Daniel Pope remembers a time when human brains never tasted so good
Around the corner from my home in the UK was a centre run by the Samaritans, an organisation that offers support to the suicidal. It was a pleasant building, with a modern, house-brick facade and sections of pale green paintwork.
What I liked most about it – what appealed to my sense of irony – was that it was the only building in the street with a balcony. This railed structure wasn’t particularly high up. We’re not talking Beachy Head elevations here. But it would provide enough of a drop to end a tormented life.
I imagined some desperate visitor being told by a councillor, “I’m sorry. You appear to be depressed beyond our help. We can do nothing for you. Feel free to step out onto the balcony.”
Metaphorically, I had once looked down from that balcony myself. It had been while trying to break an addiction to lorazepam, a potent sedative used to treat anxiety. I first took the drug after a distressing flight home from Indonesia to the UK when queuing to board the plane during transit in Hong Kong, I was disturbed by a passenger in a wheelchair arguing loudly with a member of the cabin crew. I was surprised by how strongly it affected me. But I had been feeling tense and delicate after sleeping off the effects of a farewell drinking session back in Jakarta.
I felt claustrophobic when I took my seat on the plane. The clamour of people shoving bags into overhead lockers was alarming. I broke into a cold sweat, removing my cardigan. I resisted an urge to unbuckle my seat belt and flee my confinement while I still could. The thought of being stranded in Hong Kong, a city I knew nothing of, kept me in my seat.
So unsettling was the flight, particularly my pulling the ripcord on an emergency belief in God, that when I returned to Indonesia several weeks later it was under the calming influence of two milligrams of lorazepam, which I had obtained from the black market.
Lorazepam can create a profound sense of relaxation that makes you as slow-witted and lethargic as a zombie. I might as well have shuffled around looking for human brains to eat for all the use I was in this state. Crucially, it never occurred to me that stopping may be impossible once I’d been taking it every day for months. I never once imagined wanting to stop. But when I returned to the UK again I realised just how dependent I’d become on the drug and that it really was time to quit.
On my first days without lorazepam, with the zombie inside me denied release, I crept around in a state of paranoid unease. I didn’t eat, brains or otherwise. Food had the appeal of polystyrene. Nights were sleepless. I was jumpy and hyper-vigilant. Every noise past midnight was a murderer breaking in or a house fire igniting downstairs.
During one of these nights, it occurred to me that being alive was like standing on thin ice over a frozen lake. It crackled under my weight, and a simple stamp of my foot was all it would take to send me swiftly to the icy depths. It would be so easy. Nothing to it. And what would it matter? The next day I removed all packets of medicines from easy reach in my bedroom.
Finding any consolation in my situation wasn’t easy. The best I could argue was that, because suicide is the number one killer of men under the age of 45 in the UK, suicidal thoughts at my age must be a sign of enduring youthfulness, like still having a full head of hair or not needing to take Viagra. “Look at me! I’m young at heart!” I cry as I leap off the edge of a tall building.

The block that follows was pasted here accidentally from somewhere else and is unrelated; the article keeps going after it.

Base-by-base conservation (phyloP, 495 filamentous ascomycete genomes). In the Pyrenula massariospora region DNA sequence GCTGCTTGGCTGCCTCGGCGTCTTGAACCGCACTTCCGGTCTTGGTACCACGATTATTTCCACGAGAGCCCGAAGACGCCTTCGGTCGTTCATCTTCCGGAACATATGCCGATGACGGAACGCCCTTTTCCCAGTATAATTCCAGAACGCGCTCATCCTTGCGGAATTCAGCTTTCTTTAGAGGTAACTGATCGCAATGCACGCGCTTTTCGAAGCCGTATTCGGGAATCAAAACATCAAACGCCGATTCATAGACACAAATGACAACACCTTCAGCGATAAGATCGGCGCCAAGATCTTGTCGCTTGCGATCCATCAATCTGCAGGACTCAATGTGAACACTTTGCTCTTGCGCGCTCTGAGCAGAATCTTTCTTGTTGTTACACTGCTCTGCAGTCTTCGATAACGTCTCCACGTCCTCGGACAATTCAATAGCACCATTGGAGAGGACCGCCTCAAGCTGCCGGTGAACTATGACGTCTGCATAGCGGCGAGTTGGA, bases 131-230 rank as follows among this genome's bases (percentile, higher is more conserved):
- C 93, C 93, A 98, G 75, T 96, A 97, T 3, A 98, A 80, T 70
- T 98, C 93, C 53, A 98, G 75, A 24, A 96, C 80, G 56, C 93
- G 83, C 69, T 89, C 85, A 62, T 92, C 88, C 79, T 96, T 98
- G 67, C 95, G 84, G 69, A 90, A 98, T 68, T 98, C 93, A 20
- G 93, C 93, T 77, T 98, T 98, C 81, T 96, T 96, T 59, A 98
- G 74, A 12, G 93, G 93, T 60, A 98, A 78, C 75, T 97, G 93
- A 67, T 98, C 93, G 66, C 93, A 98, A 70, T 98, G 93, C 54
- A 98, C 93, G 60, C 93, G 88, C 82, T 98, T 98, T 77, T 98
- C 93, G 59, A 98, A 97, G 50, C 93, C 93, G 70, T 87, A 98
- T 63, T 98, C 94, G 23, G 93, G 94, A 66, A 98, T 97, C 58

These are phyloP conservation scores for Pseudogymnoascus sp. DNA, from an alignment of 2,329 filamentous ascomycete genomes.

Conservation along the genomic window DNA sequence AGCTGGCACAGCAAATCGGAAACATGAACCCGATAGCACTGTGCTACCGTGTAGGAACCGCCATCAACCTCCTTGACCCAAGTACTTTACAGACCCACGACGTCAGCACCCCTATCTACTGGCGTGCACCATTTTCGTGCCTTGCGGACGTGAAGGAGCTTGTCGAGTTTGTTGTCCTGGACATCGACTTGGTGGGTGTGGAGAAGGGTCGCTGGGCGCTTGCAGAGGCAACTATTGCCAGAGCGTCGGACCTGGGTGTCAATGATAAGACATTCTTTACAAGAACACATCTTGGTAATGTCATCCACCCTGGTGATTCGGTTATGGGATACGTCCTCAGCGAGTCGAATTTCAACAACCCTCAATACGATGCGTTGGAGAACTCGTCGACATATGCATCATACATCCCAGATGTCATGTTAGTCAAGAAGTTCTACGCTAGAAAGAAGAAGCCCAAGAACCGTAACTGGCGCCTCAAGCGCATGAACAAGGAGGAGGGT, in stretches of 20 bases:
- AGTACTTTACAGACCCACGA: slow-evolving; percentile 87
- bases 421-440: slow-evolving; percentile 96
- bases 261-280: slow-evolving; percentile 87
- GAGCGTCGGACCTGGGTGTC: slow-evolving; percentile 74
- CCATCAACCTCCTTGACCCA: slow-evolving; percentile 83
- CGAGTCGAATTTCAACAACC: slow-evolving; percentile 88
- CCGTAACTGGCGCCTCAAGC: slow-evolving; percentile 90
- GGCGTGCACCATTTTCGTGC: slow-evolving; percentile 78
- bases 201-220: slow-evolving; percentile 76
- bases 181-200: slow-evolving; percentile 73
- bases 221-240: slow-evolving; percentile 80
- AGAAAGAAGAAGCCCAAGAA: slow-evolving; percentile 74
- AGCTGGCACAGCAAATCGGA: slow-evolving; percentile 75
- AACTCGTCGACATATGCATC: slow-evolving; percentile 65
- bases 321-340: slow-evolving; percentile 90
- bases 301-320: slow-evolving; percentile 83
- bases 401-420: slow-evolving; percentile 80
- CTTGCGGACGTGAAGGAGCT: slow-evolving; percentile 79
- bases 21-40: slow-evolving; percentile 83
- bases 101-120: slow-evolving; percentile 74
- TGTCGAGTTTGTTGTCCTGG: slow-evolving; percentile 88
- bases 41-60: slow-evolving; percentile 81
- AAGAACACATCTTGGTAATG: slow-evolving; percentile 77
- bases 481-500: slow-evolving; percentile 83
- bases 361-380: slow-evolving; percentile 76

While I never ended up on the Samaritans’ balcony, I took my doctor’s advice to join a group therapy session run by a mental health charity. It felt like a typical community meeting, held in a church hall, with custard cream biscuits and milky tea laid on. The participants sat in a semi-circle of clinking metal framed chairs with a councillor in the middle.
However, the focus of the meeting turned out to be on coping with panic attacks, those intense build-ups of anxiety liable to culminate in an explosion of tears, not the slow-burning, entrenched, drag-you-into-the-grave anxiety that afflicted me. Some other participants seemed out of place as well.
There was one young man, wearing a green anorak and thick spectacles, who said he was suffering from an inferiority complex. When he felt ignored by everyone, he’d look sharply around and complain, “Oh, right, well there’s no need to listen to me, is there.” Or if he answered one of the councillor’s inquiries incorrectly, “Well, just shows how much I know. Shall I shut up? I think I’d better.” When I spoke to him near the end of the session, he said, “It’s like The Day of the Dead in here, isn’t it? Do you think it’s me?”
“It’s more likely all of us,” I said. With my head lowered, and my eyes burning bright orange (this was how I interpreted the sensitivity to light that can come with anxiety) I looked around at my fifteen fellow victims. I imagined us letting out moans through mouths which dripped yellow slime, as we lumbered to our feet on stiff, unbending legs, and flailed living dead-like across the room, making the counsellor shriek and flee. We’d spill out of the windows and doors into the car park, our moans now articulating the word “brains” as we headed home to gorge on our neighbours and create deadly havoc.
It took me many months to fully recover from my addiction and to feel robust again. I took other flights. And I’m not sure how I coped with them. But one thing’s for certain: I won’t be turning myself into a zombie on any aeroplane. I’d rather be suffering normal, honest-to-goodness fear, even terror, rather like a zombie’s victim.